Screenwriter Herschel Weingrod knows how to write funny screenplays. He brought his expertise — and one of his hit movies — to an auditorium on the University of Oklahoma campus last week.
The public was invited to a screening of the 1983 hit “Trading Places” starring Eddie Murphy and Dan Aykroyd, written by Weingrod and co-writer Timothy Harris.
The pair also wrote or rewrote screenplays for “Twins,” “Kindergarten Cop,” “Space Jam,” “My Stepmother is an Alien” and “Falling Down.”
The movie and question-and-answer session was part of the “Nature of Laughter” Presidential Dream Course hosted by professors Andrew Horton, OU College of Arts and Sciences Film and Media Studies Program and Joanna E. Rapf, OU College of Arts and Sciences English Department.
Before the screening began, Weingrod spoke to The Oklahoman about writing comedy and the creating of “Trading Places.”
“It was a happy accident,” Weingrod said. “We knew about brothers who were doctors and had a practice together. They liked to play tennis but no one liked to play against them and wouldn't play each other because they cheated.
“We talked about having brothers who didn't really like each other and who made bets on everything,” he explained. “There also was a lot of talk about ‘nature versus nurture,' heredity versus environment, and that was a great idea.”
The writer added the story of the Russians trying to corner the wheat market in the 1980s by changing the commodity to orange juice, and the frame of the script was done.
“Originally we wanted Richard Pryor and Gene Wilder for the movie,” Weingrod said. “The studio asked us if we had a second choice if they couldn't get Richard and I said I'd seen a guy on ‘Saturday Night Live' who would be good. I never thought he'd be a movie star though.”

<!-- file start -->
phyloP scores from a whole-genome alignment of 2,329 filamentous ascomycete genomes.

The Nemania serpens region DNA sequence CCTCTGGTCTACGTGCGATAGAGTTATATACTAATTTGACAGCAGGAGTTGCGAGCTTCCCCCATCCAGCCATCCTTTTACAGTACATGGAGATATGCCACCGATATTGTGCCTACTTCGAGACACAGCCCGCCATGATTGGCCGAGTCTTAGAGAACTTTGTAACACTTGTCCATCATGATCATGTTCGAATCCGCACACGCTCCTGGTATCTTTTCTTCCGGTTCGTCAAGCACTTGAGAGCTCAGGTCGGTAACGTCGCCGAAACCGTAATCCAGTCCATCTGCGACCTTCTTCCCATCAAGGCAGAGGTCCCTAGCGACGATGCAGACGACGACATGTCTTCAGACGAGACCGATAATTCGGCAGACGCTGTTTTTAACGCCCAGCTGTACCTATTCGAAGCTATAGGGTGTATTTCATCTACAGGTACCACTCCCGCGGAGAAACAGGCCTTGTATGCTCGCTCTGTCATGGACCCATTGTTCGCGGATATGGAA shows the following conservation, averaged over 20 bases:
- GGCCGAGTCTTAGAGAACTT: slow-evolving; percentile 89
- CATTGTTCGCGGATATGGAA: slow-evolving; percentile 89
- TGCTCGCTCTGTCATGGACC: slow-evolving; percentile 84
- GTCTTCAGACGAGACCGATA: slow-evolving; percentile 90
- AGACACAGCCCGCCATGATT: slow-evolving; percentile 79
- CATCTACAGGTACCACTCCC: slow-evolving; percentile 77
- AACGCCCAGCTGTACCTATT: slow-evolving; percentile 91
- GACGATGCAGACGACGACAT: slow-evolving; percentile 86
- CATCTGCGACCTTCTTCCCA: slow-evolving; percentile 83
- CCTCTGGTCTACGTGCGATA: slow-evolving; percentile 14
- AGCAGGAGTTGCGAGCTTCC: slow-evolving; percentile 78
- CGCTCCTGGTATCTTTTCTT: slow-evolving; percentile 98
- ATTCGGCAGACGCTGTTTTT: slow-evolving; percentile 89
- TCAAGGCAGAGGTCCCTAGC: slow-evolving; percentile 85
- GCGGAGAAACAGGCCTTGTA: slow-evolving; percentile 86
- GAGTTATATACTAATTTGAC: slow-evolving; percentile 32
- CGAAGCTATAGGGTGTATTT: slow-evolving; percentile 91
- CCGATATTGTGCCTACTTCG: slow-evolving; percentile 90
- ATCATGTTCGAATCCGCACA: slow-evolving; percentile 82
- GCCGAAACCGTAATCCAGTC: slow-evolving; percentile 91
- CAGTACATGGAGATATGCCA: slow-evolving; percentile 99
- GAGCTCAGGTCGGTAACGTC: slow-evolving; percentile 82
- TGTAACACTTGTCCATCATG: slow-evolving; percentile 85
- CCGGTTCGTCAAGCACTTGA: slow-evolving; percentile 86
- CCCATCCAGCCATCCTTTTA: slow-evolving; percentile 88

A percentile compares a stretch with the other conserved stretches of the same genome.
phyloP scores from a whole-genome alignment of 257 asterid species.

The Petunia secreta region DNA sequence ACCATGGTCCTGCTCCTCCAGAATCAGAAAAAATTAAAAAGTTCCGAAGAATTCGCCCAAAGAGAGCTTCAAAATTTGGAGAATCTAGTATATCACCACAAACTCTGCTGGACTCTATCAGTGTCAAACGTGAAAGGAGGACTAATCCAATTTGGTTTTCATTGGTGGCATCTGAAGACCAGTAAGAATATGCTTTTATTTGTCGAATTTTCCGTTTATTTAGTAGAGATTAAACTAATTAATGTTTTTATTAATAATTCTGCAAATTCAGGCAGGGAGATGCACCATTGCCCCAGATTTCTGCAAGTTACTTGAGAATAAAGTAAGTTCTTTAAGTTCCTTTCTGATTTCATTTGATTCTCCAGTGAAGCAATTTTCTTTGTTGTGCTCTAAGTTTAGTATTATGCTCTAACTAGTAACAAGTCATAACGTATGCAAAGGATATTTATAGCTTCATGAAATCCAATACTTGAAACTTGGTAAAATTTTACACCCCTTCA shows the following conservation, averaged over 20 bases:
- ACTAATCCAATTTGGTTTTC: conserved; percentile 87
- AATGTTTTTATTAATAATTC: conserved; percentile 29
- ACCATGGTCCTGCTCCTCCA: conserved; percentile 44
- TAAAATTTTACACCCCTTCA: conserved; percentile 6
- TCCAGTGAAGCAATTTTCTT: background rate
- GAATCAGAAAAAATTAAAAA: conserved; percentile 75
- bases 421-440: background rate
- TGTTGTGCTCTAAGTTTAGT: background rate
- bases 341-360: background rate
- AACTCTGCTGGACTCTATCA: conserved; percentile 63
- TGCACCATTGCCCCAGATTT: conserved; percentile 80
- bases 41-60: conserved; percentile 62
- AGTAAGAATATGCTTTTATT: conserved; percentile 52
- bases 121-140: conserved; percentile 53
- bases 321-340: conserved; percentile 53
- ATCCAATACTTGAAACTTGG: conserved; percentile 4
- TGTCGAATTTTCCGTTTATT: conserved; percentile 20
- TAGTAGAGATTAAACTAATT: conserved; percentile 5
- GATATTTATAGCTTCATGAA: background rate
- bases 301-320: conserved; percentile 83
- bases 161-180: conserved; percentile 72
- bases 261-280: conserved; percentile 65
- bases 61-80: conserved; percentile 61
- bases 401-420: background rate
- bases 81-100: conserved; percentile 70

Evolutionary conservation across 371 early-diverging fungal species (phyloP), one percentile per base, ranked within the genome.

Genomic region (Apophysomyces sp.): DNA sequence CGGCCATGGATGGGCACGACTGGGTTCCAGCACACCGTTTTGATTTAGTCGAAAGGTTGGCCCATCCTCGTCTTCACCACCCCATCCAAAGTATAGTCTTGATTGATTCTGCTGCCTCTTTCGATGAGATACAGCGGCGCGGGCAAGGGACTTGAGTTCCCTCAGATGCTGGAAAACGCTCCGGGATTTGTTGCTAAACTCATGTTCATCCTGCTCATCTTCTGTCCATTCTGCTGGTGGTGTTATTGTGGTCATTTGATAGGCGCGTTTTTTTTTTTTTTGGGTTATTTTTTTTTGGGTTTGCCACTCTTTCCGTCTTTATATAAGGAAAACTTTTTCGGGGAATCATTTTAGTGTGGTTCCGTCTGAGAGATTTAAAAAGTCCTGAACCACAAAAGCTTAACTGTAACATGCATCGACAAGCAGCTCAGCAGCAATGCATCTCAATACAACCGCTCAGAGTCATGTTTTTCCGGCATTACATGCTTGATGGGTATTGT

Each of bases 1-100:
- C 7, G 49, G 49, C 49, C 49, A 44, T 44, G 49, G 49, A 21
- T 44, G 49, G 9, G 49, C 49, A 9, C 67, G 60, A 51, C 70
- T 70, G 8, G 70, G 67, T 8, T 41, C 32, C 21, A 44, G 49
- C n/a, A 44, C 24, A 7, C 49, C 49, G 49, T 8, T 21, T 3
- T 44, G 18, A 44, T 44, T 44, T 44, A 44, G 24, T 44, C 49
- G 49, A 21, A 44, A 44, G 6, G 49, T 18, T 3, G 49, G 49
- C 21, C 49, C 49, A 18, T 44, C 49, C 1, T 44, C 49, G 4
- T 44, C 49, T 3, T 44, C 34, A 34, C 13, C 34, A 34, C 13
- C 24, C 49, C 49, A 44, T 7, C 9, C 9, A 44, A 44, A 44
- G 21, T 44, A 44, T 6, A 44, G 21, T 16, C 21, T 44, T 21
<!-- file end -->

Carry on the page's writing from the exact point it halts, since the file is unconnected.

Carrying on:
Murphy was doing the movie “48 Hours” when he got the “Trading Places” script. He said he'd take the part.
“We wanted to make a social comedy, to explore themes that make people nervous — race, religion, sexual orientation,” Weingrod said. “We did it in ‘Trading Places,' and ‘Falling Down,' and those are the ones I'm the most proud of.”
Weingrod said another happy accident with “Trading Places” was it happened quickly. Director John Landis needed a movie to get the public's mind off his last movie, “Twilight Zone: The Movie,” and the accident in it that took actor Vic Morrow's life. He found “Trading Places” and jumped on it.
Weingrod and Harris did two drafts and a polish on the screenplay and it was approved to shoot.
“That's not happened to me since,” Weingrod said. “Also, 80 to 95 percent of the script made it on the screen.”
Weingrod watched “Trading Places” along with the audience, later admitting he's only seen the entire movie 10 times.
This time, while gratified the audience laughed, some of the parts that look dated made him cringe.
“Essentially, it still works,” he said.
The writer never stops working, but says the nature of his job has changed. When he started writing screenplays, he just had to write them and get a studio to make them. These days, he must come in with a complete product, including a marketing strategy and how to sell it globally.
Hollywood also has changed what it wants to see.
“Studios are now looking for a ‘tent pole' movie, one that can support sequels,” he said. “They also like remakes. The scripts are there and all they have to do is update them and film. Original material need not apply.
“Today's hits aren't about hearts and minds. They're about blood pressure.
“Every studio has people who do nothing but read scripts and it is so much easier for them to say ‘No,' when they have big stacks of scripts in front of them,” he explained. “Now, you've got to seduce that person who is reading. You want them to keep turning pages, to remember what you've written.
“You don't see remakes and blockbusters at the Oscars,” he said. “That's where you see movies with good screenplays.”
The Nature of Laughter Presidential Dream Course presentations are free and open to the public. For more information, contact Karl Schmidt at 325-3020 or at firstname.lastname@example.org.